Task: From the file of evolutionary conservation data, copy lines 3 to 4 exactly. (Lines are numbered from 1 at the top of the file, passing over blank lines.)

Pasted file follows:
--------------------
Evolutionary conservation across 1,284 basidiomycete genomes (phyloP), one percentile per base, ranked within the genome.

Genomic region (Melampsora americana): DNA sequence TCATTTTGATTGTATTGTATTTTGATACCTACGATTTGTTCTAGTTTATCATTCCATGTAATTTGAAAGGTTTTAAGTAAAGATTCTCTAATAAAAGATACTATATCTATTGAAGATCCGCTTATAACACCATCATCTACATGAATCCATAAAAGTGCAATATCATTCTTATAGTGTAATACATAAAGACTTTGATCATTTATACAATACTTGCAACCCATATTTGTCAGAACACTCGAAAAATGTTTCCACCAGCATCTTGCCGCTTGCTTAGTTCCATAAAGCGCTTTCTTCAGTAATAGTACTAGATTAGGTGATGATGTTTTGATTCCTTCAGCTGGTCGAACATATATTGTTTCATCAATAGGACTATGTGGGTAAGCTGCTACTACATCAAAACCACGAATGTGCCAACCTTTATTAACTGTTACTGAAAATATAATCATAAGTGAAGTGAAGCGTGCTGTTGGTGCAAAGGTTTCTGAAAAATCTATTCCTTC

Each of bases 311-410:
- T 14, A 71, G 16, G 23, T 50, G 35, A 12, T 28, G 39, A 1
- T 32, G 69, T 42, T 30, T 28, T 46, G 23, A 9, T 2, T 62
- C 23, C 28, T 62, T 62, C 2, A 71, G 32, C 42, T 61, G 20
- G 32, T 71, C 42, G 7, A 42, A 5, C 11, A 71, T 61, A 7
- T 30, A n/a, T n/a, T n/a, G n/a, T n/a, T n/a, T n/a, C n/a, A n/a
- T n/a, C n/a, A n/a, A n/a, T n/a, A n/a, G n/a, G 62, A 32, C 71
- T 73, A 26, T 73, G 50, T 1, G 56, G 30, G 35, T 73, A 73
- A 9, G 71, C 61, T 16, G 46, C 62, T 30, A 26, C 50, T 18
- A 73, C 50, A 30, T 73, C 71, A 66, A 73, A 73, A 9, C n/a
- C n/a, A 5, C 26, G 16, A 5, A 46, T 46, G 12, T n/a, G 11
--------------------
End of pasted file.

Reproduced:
Each of bases 311-410:
- T 14, A 71, G 16, G 23, T 50, G 35, A 12, T 28, G 39, A 1